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I would like to setup a job without having to enter the user/pass.

Can this be done?

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migrated from Aug 5 '09 at 12:31

This question came from our site for professional and enthusiast programmers.

What kind of task are you trying to perform? – Ivo Flipse Aug 5 '09 at 12:38

After you set the task up, if you right click on the task and go to properties, you can check a box that says "Run only when logged on". This doesn't require a username/password.

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You can add it with the SYSTEM account. This one doesn't need a password.

Beware! The system account has basically the same rights as the administrator, so this might be a security issue.

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From Cameron Incoll's blog:

Note: this is a security loophole! But I'm sure you're aware.

Sometimes it’s handy to have a scheduled task do something in Windows XP. I use a couple for different reasons. One is to do a weekly backup of data from one disk to another, and the other is to do a daily grab of the TV guide from IceTV to process and deliver to my Topfield PVR.

Annoyingly, but probably appropriately, XP doesn’t let you run scheduled tasks by default without a password set on the user account. This is described in Microsoft knowledge base article 310715.

Instead of creating a password for my login at home, and instead of creating a ‘dummy’ account with a password just for scheduled tasks, I found this: Scheduled Tasks - Running Tasks Without A Password.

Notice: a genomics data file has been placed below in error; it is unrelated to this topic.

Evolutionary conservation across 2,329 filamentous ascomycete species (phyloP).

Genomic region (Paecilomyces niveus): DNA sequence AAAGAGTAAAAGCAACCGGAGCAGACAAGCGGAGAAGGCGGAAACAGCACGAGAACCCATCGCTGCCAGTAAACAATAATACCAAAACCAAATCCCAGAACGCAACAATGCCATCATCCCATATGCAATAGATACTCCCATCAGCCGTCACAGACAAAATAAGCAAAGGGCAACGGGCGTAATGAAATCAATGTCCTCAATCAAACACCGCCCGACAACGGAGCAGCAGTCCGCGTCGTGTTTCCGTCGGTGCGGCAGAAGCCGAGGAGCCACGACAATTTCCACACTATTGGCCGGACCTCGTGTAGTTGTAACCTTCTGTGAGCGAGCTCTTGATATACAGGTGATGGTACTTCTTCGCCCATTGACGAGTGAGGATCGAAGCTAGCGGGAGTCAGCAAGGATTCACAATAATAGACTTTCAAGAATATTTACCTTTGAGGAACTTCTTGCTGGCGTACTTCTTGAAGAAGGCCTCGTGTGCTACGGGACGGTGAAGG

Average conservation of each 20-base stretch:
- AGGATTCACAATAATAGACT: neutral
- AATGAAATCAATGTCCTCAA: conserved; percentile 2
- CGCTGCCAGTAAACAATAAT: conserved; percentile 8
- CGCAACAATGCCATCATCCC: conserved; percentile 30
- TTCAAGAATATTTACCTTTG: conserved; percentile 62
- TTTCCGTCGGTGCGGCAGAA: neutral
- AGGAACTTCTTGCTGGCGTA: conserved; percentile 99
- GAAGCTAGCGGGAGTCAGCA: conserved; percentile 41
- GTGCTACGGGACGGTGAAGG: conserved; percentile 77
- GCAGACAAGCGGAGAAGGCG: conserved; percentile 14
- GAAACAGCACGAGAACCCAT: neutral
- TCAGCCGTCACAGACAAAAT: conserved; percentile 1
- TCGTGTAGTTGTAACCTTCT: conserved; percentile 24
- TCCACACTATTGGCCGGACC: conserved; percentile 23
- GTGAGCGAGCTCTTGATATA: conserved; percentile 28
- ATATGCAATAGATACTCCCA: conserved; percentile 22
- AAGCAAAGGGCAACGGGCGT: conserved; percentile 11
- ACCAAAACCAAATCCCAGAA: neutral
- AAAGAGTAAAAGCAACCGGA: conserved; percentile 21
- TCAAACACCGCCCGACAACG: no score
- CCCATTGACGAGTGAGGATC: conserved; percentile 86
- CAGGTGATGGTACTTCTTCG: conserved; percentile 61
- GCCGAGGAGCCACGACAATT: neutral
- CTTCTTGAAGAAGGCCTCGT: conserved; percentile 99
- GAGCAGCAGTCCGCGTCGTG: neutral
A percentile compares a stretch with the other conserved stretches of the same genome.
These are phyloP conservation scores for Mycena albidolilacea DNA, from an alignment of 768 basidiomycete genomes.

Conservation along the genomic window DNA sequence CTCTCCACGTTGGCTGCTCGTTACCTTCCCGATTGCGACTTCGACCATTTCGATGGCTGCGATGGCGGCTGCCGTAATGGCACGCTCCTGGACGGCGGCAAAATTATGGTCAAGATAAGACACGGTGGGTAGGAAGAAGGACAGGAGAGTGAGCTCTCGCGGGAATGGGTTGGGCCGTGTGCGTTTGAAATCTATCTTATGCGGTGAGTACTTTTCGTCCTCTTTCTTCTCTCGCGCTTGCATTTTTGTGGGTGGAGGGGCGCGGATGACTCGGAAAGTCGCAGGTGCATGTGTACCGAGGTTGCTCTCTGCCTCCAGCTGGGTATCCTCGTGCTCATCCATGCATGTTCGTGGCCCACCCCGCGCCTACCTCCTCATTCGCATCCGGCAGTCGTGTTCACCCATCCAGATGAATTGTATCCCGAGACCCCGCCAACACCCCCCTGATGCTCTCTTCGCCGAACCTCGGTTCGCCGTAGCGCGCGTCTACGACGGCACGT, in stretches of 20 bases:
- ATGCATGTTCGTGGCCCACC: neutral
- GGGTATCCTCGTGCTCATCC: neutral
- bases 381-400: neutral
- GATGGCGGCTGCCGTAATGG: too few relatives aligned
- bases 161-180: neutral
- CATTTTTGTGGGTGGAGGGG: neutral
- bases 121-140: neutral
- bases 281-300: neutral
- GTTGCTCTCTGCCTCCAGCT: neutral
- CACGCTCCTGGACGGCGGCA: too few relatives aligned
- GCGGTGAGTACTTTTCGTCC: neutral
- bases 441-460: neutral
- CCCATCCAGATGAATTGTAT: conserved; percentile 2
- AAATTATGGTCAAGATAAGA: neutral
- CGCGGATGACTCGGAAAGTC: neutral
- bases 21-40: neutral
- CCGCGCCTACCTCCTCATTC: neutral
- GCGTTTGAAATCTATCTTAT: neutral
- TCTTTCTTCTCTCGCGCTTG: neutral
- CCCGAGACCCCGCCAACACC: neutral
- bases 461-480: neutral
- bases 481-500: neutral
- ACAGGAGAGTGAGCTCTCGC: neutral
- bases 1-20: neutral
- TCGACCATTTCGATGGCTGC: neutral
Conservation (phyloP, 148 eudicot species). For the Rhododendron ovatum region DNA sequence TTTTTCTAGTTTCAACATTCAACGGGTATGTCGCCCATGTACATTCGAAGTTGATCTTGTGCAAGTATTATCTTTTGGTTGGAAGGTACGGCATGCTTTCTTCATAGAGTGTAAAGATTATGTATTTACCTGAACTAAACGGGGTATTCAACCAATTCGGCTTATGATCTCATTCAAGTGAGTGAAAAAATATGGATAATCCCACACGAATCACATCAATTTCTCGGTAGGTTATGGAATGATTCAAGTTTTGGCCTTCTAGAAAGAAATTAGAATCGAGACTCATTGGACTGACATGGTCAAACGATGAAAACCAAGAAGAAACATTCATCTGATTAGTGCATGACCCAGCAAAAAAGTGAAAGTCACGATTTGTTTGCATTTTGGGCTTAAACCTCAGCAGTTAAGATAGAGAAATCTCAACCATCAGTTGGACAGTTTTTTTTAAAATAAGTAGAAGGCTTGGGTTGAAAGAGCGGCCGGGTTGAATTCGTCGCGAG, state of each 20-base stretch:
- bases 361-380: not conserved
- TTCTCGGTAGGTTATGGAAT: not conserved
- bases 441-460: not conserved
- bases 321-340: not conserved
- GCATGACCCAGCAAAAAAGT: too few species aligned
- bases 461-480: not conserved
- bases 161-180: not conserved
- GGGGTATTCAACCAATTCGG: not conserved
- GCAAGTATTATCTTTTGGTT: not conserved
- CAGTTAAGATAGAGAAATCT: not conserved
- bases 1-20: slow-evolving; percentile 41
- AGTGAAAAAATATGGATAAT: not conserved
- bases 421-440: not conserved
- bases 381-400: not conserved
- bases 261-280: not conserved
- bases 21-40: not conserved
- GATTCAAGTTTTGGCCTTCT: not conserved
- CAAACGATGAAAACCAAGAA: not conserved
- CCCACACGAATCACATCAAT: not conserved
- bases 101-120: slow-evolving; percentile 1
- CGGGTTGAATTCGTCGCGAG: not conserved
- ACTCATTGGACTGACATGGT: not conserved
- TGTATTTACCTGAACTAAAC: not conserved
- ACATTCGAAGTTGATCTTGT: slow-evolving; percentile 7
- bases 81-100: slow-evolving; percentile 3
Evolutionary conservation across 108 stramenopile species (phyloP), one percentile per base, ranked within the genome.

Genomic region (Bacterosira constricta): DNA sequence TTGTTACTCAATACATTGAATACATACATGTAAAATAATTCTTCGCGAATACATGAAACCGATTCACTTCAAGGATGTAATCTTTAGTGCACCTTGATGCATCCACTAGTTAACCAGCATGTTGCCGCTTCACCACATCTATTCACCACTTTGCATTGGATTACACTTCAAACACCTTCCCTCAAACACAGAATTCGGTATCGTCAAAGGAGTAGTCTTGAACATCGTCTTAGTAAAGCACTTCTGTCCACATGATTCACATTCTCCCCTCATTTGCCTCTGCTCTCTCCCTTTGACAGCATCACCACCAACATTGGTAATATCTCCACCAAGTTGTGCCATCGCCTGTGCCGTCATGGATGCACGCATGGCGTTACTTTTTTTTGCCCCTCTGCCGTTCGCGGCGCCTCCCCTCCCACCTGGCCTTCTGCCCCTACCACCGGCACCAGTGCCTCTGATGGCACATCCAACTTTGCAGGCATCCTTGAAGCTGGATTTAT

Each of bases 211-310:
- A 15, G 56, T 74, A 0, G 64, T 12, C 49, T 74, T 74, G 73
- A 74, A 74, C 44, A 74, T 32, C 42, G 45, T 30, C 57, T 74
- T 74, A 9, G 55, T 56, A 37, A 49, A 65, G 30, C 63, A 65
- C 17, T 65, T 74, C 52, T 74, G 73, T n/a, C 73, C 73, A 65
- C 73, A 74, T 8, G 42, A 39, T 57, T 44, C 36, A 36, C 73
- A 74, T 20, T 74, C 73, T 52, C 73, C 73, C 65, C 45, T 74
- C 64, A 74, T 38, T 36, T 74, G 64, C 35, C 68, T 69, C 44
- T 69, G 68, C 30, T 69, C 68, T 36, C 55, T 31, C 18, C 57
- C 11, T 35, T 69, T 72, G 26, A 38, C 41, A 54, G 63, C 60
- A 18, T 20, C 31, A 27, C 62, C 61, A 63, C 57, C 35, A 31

For XP Pro:

Go to Start/Administrative Tools/Local Security Policy/Security Settings/Local Policies/Security Options Accounts:

Limit local account use of blank passwords to console logon only. This is enabled by default, disable it.

For XP Home:

Go to Start/Run/Regedit and navigate to this key:

Value name: limitblankpassworduse, Type: REG_DWORD, Data: 0 (disabled) 1 (enabled)
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Try System Scheduler. It is something you have to install but requires no password to run tasks. It sits in the taskbar tray and just works. I have used it in the past.

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To the best of my knowledge, you have to provide a user name and password. What would be the alternative: an OS in which unidentified users were running processes on a machine with no authentication?

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